A sculpture project featuring two bronzed seven-foot-high Windsor chairs has endured multiple misfortunes in the decade since it was first envisioned to honour Windsor’s relationship with its 12 sister cities.
Now the “half-done” project is being salvaged, pending council approval, at a cost of $170,500 — bound for a premier location in Jackson Park. You’ll be able to see the big bronze chairs, positioned so they partly face one another, from the Ouellette Avenue overpass
“The idea was to have a conversation in these chairs, that they would be positioned like that, and people can climb in them and take pictures,” said Mayor Drew Dilkens, who chaired the International Relations Committee that first got the ball rolling on the project on Jan. 27, 2010.
“It’ll be a wonderful addition to Jackson Park, it really will.”
Originally called the Twin Cities Monument Project, it began as an art competition for high school students in 2010 but produced “disappointing” results. So the contest was opened up to the entire city in 2011 and a formal call for expressions of interest in 2012. Neither garnered much response.
So in 2013, the committee upped the amount of money it would pay from $15,000 to $25,000 and eventually got in contact with a local artist with a proven track record, Laura Shintani. Her concept was the You + Me sculpture which would cost the city $25,000, with the local Korean Society contributing $1,000 and Shintani herself fundraising $224,000 for a total price tag of $250,000.
From an artistic point of view, this is very generous
She would build the seven-foot Windsor chairs out of wood. At the time, the International Children’s Games was being hosted by Windsor, so Shintani held a series of events collecting the wax fingerprints of child athletes around the world and molded them to the chairs. The idea was to cast the fingerprint-covered chairs in bronze and install them in Jackson Park.
But the project collapsed when Shintani, experiencing some health issues involving her family, moved home to Toronto and decided to not move forward with it, said Cathy Masterson, the city’s manager of cultural affairs. Shintani gave the original models to the city.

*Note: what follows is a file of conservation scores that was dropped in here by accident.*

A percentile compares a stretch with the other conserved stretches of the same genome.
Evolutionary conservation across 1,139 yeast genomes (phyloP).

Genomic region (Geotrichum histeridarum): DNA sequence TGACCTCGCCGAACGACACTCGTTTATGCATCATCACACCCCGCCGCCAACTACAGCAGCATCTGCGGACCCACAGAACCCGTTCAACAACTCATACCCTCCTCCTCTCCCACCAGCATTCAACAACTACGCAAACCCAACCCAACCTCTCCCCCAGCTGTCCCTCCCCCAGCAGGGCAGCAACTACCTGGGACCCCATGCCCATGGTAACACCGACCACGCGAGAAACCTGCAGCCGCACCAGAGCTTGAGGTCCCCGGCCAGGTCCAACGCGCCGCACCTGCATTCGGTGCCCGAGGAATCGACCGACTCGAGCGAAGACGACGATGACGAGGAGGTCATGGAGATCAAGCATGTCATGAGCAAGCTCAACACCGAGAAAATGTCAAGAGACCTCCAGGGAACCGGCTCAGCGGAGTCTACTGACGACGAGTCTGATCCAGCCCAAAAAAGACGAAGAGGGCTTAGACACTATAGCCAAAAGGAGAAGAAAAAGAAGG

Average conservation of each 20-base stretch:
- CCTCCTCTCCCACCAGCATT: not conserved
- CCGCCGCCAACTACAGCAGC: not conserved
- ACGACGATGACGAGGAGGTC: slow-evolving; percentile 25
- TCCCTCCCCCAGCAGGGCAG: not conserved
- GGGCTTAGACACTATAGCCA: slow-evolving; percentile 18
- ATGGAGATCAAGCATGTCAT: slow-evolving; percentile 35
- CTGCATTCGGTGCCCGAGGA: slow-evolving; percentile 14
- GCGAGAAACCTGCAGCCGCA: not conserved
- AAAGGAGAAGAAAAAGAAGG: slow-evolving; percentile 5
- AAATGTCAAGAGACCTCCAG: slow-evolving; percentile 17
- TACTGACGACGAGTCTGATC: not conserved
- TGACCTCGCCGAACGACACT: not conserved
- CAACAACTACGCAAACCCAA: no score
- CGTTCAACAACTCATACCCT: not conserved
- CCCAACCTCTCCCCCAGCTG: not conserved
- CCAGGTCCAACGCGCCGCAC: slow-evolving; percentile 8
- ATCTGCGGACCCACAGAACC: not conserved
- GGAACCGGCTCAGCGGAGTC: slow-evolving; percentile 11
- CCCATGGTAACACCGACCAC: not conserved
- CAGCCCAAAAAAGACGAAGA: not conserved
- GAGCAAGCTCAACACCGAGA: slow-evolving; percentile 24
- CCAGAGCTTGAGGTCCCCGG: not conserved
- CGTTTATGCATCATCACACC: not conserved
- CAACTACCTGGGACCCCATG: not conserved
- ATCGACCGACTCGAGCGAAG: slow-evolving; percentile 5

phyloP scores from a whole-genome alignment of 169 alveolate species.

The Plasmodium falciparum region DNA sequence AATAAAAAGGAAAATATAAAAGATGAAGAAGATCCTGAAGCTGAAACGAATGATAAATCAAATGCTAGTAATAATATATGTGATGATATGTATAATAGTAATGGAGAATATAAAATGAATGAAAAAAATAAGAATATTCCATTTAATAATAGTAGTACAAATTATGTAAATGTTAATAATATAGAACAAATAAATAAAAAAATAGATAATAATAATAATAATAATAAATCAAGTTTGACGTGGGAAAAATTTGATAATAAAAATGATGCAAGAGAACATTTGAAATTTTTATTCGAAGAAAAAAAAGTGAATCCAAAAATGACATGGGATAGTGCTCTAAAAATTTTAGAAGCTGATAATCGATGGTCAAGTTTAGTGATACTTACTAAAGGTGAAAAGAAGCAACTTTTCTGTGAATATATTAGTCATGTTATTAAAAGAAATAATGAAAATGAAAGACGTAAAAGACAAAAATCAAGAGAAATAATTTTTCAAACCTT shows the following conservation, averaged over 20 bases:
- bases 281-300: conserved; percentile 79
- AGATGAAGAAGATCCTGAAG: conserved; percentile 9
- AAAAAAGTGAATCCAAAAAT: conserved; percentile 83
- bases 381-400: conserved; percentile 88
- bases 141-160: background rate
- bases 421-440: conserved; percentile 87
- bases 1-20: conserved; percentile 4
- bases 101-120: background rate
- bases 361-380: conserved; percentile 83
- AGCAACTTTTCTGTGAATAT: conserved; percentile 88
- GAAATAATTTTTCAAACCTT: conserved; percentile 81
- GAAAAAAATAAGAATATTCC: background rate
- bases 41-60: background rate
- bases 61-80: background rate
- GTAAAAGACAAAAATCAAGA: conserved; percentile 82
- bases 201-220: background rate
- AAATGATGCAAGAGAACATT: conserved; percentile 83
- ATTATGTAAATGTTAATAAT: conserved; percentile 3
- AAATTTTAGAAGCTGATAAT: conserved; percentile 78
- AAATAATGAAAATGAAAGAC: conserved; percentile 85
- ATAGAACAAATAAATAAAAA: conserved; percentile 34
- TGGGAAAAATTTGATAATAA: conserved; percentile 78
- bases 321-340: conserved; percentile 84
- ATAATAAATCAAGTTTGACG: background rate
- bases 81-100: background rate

“It was a concept originally of Windsor chairs being large, welcoming pieces of furniture, bringing people into the community sort of piece,” said Masterson.
Over the years, they were on display in the Art Gallery of Windsor, Windsor Public Library and the lobby of the Alzheimer Society, where they were exposed to full sun causing the wax fingerprints to melt and deteriorate. They eventually came back to the city.
“Frankly, when we got the chairs back it looked like the chairs had warts all over them,” the mayor said. Most recently, they chairs have been tucked away in storage.
Now the plan is to revive the project, employing an arts endowment fund created by council with $2.75 million in 2017. The idea of the fund is to invest the money and use a portion of the interest to pay for arts projects. The You + Me sculpture will be the first recipient from the fund, which has grown to almost $3 million.
The city contacted local sculptor Mark Williams — responsible for such striking local sculptures as the Brock/Tecumseh monument in Sandwich, Four Generations in Ford City and the War of 1812 sculpture in Amherstburg’s Kings Navy Yard Park — and asked if he could take a look at the chairs. He concluded the fingerprints couldn’t be saved, and proposed instead to have the bronzed chairs inscribed with the names of the sister cities as well as numerous other cities from around the world. The idea is that people can explore the sculpture and find the cities they or their families came from, said Dilkens.
It’s hoped Williams can finish the project — most of the cost is going toward the expensive bronzing process — over the winter with installation some time next summer. Masterson said artists normally don’t like to take over the work of another artist. They prefer to pursue their own vision.
“From an artistic point of view, this is very generous,” said Masterson. “Mark obviously is a phenomenal sculptor. I think that he has offered to step in and see this is finished.”
Dilkens said that Shintani didn’t fundraise anything for her original You + Me project. The original $1,000 from the Korean Society and $25,000 from the International Relations Committee are going toward the new project, with the endowment fund providing $144,500 over three years.
“The whole idea of that endowment fund was to do projects just like this,” the mayor said, saying the themes of the project — the partnerships with sister cities, the fact they are Windsor chairs, and the multiculturalism aspect conveyed by all the engraved international cities — are still meaningful.
A report from Masterson, recommending that the city enter into an agreement for Williams to complete the project for $148,500 (the rest of the $170,500 is for installation costs), goes to council’s community services and parks standing committee on Nov 6.
“To see this not happen I think would be more of a travesty for the city than to actually see it happen, which would be a wonderful addition to Jackson Park.”